by Robert DeCandido



Beneath pines

To see a rose

a long, cold winter

old truck

question marks

Raking autumn


The wind is whispering
as if it had gathered
voices from some distant
conversation and was
depositing them aroung me
in untidy parcels
or engendering them
from its intimacies with
the scattered and loose
things of the night.

The words are wind-words
of tumbled meaning
spoken in laughs and sobs
and, as they move away,
I hear distinctly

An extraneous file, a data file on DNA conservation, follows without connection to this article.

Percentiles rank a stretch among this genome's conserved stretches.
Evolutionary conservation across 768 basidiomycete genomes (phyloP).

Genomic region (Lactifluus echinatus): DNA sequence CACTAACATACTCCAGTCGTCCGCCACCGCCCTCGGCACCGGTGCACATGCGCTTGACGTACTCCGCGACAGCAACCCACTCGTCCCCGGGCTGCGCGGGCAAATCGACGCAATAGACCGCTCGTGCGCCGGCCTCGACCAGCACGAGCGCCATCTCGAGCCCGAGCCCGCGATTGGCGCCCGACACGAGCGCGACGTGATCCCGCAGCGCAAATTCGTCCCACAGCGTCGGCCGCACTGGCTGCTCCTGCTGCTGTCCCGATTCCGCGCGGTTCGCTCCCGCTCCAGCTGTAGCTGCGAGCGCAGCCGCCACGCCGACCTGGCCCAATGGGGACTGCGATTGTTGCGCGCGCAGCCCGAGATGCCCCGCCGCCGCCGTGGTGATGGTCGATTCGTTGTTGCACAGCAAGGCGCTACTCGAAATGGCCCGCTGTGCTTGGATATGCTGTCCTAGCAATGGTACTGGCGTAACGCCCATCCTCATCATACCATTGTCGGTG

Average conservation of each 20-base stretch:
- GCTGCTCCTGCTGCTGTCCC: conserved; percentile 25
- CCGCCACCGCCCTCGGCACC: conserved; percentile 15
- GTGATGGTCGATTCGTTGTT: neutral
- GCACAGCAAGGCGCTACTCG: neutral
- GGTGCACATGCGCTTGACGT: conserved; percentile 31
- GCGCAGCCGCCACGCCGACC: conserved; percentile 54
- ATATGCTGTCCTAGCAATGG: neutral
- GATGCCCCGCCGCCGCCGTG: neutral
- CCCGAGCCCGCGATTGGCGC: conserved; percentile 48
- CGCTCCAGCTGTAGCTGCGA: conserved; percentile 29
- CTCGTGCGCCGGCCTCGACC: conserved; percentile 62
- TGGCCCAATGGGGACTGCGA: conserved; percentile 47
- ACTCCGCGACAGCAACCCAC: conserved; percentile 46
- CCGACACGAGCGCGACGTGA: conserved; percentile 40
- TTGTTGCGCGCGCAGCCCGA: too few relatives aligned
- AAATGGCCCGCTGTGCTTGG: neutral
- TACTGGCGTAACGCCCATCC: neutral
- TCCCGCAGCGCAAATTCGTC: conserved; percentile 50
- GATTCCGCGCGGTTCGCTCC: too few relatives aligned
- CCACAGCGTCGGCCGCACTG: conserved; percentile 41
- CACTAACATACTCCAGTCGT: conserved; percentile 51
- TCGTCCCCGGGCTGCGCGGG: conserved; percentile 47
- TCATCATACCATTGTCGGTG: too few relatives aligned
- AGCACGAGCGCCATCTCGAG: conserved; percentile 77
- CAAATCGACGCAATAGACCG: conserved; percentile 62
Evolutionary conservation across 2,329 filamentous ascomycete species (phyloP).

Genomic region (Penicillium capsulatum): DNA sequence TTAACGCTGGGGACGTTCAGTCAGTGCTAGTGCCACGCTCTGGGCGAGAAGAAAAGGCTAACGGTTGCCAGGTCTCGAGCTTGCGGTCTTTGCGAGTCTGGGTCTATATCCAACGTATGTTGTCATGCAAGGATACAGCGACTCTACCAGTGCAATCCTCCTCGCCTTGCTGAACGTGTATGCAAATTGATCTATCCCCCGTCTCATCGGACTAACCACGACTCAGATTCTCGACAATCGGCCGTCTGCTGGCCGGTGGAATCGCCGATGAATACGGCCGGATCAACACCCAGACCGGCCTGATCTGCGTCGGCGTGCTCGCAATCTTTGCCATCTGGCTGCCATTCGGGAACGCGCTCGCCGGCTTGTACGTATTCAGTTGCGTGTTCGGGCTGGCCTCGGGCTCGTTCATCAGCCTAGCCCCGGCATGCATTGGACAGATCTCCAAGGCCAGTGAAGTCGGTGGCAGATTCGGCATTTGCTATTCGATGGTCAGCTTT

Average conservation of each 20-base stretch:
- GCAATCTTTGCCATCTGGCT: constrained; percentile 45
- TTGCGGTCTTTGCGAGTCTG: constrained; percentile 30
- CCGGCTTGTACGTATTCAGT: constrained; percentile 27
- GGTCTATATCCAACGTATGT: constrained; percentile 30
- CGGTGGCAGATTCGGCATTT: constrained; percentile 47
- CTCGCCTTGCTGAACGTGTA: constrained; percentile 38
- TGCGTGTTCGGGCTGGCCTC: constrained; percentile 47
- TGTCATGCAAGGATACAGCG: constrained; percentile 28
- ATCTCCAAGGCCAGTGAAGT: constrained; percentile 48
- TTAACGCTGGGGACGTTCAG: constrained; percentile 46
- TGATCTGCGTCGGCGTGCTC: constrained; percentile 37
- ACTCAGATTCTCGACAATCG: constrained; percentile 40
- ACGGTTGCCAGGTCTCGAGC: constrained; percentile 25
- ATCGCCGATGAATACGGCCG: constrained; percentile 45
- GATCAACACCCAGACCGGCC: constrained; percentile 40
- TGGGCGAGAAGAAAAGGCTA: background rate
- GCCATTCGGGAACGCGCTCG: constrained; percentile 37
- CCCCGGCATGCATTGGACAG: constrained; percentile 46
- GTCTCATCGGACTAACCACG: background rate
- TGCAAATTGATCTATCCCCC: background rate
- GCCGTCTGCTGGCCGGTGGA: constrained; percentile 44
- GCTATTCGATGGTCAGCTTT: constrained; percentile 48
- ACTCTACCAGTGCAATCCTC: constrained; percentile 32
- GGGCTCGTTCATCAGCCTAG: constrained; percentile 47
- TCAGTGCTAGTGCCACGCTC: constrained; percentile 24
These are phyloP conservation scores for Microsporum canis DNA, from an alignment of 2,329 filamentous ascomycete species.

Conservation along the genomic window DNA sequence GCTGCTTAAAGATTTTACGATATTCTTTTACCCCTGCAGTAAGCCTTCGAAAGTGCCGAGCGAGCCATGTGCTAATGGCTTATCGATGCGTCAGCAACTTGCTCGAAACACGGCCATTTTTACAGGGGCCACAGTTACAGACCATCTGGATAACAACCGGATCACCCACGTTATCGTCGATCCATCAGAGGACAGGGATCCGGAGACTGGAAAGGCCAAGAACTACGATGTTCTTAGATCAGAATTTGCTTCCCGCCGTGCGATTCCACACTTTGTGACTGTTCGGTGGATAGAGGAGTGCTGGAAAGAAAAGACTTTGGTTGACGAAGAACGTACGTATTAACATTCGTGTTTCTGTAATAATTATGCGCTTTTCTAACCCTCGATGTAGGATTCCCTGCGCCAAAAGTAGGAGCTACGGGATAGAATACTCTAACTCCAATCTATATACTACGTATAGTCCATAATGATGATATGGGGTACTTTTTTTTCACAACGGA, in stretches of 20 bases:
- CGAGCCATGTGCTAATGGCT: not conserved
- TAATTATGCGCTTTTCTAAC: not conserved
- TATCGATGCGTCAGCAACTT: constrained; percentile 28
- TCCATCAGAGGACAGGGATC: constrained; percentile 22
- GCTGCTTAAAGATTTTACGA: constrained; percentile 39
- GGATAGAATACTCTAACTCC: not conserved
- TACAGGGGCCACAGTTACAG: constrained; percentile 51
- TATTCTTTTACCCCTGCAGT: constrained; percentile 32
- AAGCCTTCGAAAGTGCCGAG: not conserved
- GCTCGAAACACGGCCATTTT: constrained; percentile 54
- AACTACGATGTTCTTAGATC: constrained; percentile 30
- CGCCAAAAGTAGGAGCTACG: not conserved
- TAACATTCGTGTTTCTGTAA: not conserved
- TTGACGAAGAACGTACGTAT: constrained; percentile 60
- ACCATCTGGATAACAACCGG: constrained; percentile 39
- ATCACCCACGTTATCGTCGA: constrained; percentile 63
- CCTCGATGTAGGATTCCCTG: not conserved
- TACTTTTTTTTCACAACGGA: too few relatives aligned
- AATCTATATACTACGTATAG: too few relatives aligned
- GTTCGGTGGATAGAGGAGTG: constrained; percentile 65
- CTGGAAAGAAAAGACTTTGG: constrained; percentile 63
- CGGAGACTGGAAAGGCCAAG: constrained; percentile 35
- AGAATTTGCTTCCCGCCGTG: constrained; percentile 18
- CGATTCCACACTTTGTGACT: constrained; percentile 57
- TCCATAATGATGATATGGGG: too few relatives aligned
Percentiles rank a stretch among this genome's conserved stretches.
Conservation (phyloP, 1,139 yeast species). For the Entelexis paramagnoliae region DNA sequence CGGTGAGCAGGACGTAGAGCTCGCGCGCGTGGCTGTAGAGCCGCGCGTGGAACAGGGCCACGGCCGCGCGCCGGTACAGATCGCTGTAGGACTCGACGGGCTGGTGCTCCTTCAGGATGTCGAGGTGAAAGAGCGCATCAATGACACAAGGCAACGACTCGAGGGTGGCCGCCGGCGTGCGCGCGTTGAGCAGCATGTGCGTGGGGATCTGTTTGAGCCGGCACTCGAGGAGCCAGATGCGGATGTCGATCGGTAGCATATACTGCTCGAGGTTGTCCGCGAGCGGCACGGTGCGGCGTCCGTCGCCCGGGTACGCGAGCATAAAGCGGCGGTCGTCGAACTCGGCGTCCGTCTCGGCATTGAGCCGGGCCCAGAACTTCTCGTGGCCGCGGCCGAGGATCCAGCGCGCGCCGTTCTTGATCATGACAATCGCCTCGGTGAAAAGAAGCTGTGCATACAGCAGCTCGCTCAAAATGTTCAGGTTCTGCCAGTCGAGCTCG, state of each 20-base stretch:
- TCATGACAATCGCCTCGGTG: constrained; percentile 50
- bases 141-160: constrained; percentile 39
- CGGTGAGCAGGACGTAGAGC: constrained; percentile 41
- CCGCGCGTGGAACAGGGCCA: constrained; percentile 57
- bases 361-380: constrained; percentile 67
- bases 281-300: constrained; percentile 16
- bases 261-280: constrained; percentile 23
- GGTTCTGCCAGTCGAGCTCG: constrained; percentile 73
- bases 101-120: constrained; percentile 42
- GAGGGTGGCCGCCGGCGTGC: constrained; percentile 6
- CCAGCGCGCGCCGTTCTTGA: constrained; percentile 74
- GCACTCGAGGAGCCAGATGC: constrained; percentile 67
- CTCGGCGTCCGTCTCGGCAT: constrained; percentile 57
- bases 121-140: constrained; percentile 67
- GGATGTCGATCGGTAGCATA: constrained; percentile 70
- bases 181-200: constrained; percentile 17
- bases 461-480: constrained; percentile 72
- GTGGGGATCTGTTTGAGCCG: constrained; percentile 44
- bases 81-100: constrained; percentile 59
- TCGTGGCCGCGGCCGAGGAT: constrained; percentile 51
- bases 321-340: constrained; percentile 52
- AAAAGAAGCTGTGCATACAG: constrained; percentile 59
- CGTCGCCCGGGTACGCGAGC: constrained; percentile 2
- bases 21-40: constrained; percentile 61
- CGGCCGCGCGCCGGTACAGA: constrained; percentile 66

through them,
the footsteps of the wind.

Vision lent us lighten
our gray day with leavened
night of stars.

Beneath pines
cupping hands to catch a
drop of moonlight.

To see a rose,
to cut it and watch it die,
is a beautiful thing.

a long, cold winter
but on the apple tree--
snow blossoms

an old truck in
an old and weedy lot
the fragrance of lilacs

advancing question
marks crossing virgin snow--
little boy’s footsteps.

Raking autumn I
catch, fleetingly,
the scent of spring.

Better than photos
memories of Isako
among cherry blossoms.